I was wondering if you'd be interested in doing a review on your blog.

    If so, please email me: Let me know what file format is easiest for you, and I'll send you a free copy.

    You can download a sample from the ebook's page on Smashwords:

    I'm also happy to do interviews, guest posts, or giveaways. Just let me know what you'd prefer.


  3. I won't purchase an eBook over ten bucks, so anything under that is a good price to me. I think dropping the price to increase sales works for the most part.

  4. I really have no idea about all this pricing talk. Bodes well for someone planning to self publish her book soon though, doesn't it?

    Like Alex, I tend not to purchase ebooks over $10. Just seems wrong.

  5. Lately I've noticed a lot of ebooks priced at over $10 on Amazon. I usually try to buy paperbacks under $10. It doesn't make sense that they would charge that much for a book with no production costs.

  6. Ten dollars is the highest I'll pay. Problem is, I live in Europe and have to pay added tax on the price - for example, if your book is $1.99c I pay $3.99. I also think the best way to sell books is word of mouth (reviews, and blogs). You're right, get a good book out there!

  7. Yes, it will be interesting to see how things shake out in the next few years.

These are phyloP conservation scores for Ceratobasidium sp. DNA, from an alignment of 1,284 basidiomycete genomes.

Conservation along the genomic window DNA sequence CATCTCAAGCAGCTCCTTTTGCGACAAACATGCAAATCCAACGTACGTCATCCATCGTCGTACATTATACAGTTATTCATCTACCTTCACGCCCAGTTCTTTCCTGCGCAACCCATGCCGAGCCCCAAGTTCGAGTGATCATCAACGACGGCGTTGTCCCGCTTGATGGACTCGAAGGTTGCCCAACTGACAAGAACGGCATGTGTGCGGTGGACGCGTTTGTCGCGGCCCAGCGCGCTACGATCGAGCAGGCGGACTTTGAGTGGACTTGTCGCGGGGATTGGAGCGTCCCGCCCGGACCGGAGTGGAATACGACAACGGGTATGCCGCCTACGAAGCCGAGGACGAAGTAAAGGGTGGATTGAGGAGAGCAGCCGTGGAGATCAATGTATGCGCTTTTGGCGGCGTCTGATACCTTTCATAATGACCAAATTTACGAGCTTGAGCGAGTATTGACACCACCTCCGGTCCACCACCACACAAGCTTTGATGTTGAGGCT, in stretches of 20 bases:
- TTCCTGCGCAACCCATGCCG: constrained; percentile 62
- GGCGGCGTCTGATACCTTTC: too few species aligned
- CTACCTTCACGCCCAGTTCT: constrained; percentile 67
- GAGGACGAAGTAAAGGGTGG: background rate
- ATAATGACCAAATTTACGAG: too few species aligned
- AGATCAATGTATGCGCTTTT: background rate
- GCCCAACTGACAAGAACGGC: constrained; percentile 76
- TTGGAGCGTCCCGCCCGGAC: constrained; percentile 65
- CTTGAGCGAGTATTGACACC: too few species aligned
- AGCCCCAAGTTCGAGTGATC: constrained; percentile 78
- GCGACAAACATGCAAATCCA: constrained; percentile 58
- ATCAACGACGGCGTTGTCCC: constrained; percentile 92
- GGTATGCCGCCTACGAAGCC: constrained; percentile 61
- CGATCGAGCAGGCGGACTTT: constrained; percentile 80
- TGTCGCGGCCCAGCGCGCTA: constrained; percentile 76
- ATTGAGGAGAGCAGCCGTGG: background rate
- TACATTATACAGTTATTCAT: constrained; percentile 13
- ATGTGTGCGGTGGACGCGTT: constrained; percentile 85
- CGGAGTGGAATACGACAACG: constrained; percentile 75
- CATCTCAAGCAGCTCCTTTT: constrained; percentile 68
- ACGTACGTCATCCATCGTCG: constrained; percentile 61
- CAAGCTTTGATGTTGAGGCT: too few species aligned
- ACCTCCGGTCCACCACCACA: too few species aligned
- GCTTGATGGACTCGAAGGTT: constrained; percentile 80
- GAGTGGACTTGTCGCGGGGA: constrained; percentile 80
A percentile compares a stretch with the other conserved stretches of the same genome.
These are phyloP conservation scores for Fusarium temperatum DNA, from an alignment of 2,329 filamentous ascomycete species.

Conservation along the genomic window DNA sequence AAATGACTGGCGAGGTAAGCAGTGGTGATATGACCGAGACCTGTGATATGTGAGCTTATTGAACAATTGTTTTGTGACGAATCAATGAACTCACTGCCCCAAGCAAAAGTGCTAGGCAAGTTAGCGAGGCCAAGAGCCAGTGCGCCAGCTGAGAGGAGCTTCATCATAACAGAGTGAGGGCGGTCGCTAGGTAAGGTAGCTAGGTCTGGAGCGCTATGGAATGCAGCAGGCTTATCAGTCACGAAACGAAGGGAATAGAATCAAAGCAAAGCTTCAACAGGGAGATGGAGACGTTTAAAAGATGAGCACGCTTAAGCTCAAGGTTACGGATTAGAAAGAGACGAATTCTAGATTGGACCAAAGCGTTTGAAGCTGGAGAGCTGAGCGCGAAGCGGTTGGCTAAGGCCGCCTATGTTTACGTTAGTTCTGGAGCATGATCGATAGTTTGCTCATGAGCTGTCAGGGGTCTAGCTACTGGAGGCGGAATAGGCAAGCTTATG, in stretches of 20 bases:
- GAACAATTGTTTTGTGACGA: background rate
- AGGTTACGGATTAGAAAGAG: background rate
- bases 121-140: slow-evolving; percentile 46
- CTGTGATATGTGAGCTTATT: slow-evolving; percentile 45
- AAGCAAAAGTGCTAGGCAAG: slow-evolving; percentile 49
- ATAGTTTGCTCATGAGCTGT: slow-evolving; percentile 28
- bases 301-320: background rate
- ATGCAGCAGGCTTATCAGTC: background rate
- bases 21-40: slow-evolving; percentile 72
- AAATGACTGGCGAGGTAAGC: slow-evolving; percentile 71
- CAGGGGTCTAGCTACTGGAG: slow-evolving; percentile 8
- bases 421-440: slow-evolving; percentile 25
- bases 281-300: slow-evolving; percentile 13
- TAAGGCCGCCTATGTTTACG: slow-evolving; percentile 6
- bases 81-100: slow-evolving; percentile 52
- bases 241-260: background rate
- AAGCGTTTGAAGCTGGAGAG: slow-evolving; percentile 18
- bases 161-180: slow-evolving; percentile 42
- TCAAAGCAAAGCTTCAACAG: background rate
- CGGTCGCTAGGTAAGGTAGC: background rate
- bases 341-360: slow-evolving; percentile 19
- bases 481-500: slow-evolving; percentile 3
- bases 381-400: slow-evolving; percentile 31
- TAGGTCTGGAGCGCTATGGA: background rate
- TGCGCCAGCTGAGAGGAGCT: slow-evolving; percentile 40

8. I guess it's like anything else. If you can be the one to guess right, you will benefit. Meanwhile, I'll just keep writing the best stories I can.

  9. Overall, it seems that free right now is getting a lot more attention than the low prices of a couple years ago. Free is the new .99. Only Amazon limits when you can offer your books for free.

  10. A lead in book is a good idea. THe first book of my YA series is cheaper to entice people to start reading the whole series.

  11. Good luck with the new price for OGW.

    I've found two authors that I really like because they offered one of their ebooks for free and I took a chance on them. I went on to buy many of their back list titles and several of their new releases. All because of the initial free book. I probably wouldn't have found them otherwise. And I'm glad that I did.

    So that worked on me. And I'm already hooked on your stuff. I bet it'll work for your sales too.

  12. I'm not lucky enough to be able to engage in the conversation as I'm not published. (Aspiring) I do pay full price for authors I already know and love, but then again I do pay the lower prices to find new authors I might buy again. One such low price buy led me to buy a further two books by the same author. I suppose it depends on often people are reading or if they are just downloading the cheap books. I imagine it's all swings and roundabouts and we will never see the sense in it.

  13. I would definitely try out new authors if they offered a book at a low price (or free), and then if I enjoyed it, I would pay more for others they'd published. I've already done this with a couple of authors.